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Childhood Disintegrative Disorder

A condition occurring in 3 to 4 year olds which is characterized by a deterioration, over several months of intellectual, social, and language functioning. Also known as; disintegrative psychosis or Heller's syndrome. This rather rare condition was described many years before autism but has only recently been 'officially' recognized. With CDD children develop a condition which resembles autism but only after a relatively prolonged period of clearly normal development. This condition apparently differs from autism in the pattern of onset, course, and outcome. Although apparently rare the condition probably has frequently been incorrectly diagnosed. The following is prominent with the condition:

Loss of social skills.

Loss of bowel and bladder control.

Loss of expressive or receptive language.

Loss of motor skills.

Lack of play.

Failure to develop peer relationships.

Impairment in nonverbal behaviors.

Delay or lack of spoken language.

Inability to initiate or sustain a conversation.

Associated Features:

Childhood Disintegrative Disorder is usually associated with severe mental retardation. But this may not always be present. There also appears be an increased frequency of EEG abnormalities and seizure disorder.

Differential Diagnosis:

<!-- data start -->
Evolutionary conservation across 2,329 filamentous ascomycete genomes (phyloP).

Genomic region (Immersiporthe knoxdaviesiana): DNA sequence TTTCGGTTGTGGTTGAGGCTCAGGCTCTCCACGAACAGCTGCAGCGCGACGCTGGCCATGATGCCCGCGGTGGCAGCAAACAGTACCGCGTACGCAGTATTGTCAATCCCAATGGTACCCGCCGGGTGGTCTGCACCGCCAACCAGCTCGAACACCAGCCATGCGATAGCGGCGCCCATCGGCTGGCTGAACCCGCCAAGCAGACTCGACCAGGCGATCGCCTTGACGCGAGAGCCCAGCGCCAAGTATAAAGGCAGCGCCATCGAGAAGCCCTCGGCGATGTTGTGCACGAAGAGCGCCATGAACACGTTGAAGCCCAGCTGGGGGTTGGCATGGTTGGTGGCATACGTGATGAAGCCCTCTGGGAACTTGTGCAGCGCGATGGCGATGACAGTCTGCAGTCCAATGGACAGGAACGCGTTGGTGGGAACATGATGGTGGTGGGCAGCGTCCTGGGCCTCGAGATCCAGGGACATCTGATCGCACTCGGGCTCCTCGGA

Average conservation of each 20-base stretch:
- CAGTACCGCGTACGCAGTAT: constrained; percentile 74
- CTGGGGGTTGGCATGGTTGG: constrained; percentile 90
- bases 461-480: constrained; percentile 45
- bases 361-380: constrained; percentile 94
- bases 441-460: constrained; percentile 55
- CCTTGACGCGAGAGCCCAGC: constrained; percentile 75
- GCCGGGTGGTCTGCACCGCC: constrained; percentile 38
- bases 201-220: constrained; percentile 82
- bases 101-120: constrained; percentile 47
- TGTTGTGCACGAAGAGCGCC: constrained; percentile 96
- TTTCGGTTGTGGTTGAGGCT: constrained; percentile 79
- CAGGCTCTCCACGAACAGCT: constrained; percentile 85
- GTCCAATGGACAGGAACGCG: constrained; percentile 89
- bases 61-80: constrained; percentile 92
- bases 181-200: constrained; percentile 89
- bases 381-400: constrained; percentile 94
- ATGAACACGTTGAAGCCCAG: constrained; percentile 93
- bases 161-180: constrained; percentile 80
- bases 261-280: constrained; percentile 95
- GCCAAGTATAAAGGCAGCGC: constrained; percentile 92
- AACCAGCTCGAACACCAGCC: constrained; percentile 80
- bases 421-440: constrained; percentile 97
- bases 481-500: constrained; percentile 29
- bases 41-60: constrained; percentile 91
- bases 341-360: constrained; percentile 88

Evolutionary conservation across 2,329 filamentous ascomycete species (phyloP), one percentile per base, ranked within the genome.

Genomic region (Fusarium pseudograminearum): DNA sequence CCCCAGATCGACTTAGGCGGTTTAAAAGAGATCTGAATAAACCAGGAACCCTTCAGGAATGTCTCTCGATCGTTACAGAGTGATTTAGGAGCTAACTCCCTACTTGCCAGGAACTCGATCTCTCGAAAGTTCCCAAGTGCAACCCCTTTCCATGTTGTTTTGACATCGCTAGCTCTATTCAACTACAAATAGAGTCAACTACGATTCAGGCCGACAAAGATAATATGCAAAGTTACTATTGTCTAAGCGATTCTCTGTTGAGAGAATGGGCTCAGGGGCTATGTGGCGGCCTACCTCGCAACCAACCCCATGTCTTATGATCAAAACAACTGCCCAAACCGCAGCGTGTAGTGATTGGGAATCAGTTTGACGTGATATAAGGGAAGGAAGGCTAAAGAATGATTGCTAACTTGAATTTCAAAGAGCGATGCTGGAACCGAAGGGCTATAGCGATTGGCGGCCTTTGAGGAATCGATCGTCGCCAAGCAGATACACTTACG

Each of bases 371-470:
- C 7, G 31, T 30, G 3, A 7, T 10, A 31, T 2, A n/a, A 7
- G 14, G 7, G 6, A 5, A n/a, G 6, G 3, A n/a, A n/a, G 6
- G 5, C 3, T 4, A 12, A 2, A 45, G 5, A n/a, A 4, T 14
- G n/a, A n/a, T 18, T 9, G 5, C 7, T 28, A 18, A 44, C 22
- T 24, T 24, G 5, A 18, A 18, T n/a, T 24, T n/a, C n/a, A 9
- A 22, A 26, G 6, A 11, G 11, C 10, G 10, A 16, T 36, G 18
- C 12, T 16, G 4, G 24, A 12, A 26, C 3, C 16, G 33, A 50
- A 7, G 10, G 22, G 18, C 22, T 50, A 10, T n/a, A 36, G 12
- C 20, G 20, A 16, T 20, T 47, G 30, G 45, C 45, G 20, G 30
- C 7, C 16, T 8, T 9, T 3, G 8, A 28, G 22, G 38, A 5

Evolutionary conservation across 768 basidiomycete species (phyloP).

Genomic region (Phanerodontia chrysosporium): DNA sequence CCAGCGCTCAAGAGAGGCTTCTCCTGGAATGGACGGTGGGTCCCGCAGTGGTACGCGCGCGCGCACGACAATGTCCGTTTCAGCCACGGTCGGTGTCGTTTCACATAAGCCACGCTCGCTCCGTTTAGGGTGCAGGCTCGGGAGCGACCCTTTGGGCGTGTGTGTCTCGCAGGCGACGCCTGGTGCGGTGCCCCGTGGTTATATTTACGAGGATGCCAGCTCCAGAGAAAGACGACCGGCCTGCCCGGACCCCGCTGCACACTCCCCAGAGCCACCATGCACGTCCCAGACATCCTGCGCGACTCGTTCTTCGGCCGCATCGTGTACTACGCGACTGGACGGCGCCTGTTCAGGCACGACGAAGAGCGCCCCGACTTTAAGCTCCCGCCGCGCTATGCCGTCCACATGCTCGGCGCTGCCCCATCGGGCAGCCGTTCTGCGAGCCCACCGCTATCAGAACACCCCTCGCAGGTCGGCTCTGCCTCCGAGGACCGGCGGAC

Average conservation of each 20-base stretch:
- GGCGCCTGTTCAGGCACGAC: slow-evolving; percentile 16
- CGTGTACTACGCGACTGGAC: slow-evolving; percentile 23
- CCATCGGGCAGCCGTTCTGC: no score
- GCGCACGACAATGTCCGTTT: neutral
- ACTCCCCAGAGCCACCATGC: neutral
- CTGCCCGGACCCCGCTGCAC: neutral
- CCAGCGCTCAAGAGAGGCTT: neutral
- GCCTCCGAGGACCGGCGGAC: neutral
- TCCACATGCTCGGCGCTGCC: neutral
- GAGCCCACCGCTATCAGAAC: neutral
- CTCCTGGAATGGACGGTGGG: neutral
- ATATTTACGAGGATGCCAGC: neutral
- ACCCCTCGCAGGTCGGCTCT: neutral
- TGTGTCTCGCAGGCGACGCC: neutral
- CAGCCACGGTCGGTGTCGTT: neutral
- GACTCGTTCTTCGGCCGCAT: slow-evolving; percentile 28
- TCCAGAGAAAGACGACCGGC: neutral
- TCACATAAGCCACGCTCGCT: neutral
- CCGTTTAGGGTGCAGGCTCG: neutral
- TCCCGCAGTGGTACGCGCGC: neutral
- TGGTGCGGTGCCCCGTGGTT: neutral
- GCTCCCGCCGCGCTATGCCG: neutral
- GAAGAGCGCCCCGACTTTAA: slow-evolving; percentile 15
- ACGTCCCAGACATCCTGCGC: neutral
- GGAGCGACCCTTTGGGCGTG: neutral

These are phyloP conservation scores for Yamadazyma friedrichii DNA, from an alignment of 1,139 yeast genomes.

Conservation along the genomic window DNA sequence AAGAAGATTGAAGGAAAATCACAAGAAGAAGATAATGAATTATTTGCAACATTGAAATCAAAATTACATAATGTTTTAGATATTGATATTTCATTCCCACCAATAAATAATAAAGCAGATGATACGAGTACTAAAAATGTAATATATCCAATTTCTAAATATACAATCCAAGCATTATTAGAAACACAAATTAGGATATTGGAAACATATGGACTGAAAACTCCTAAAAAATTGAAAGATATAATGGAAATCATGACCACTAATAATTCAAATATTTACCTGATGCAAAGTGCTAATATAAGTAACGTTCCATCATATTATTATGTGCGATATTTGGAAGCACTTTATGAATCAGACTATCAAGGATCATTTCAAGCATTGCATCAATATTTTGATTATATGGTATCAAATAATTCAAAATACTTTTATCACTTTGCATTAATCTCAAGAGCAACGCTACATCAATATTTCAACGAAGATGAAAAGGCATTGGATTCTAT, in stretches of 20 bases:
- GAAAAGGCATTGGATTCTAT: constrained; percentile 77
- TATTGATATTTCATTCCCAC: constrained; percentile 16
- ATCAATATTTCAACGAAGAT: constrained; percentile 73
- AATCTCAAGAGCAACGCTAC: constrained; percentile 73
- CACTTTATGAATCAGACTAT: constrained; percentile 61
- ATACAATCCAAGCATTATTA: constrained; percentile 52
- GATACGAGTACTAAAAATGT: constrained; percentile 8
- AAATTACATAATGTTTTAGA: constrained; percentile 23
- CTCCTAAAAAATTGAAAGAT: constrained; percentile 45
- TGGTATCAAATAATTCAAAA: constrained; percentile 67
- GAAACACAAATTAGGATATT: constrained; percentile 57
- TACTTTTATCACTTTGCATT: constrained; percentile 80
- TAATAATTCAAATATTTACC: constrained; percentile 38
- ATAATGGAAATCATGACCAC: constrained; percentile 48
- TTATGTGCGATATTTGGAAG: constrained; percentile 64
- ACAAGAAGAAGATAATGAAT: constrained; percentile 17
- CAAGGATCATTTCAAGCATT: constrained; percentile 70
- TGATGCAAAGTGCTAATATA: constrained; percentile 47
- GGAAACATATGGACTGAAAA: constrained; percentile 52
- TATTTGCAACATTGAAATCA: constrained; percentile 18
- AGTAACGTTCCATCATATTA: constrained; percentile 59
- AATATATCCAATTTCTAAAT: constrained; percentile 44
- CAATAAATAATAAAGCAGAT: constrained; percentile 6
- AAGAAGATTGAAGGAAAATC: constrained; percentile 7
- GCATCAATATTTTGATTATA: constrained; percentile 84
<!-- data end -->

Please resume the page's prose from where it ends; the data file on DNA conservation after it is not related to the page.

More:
Some disorders have similar or even the same symptoms. The clinician, therefore, in his/her diagnostic attempt has to differentiate against the following disorders which need to be ruled out to establish a precise diagnosis.

The etiology is unknown but several lines of evidence suggest that it arises as a result of some form of central nervous system pathology. More boys than girls appear to be affected. Childhood disintegrative disorder is perhaps 10 times less common than more strictly defined autism.


Treatment is the same for autistic disorder (autism) because of the similarity in the two disorders. Treatment is can be very difficult and prolonged. Parents, teachers, and therapists work together in coordinated efforts to encourage social adjustment and speech development in the child. Positive reinforcement techniques for appropriate behavior or language responses have been successful in promoting skills. Family members may also need counseling because they often feel guilty or inadequate.

Counseling and Psychotherapy [ See Therapy Section ]:

Intensive behavior modification programmes such as; Behavior Analysis and Applied Behavior Analysis (ABA).

related books

disintegrative disoder

Recommended Book - Children with Starving Brains: A Medical Treatment Guide for Autism Spectrum Disorder

This book is not specifically on Childhood Disintegrative Disorder.

UK Support Groups
  The National Autistic Society (Autism UK)

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Tel: 020 7833 2299
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Email: nas@nas.org.uk

Web: http://www.autism.org.uk/
  299.10 Childhood Disintegrative Disorder
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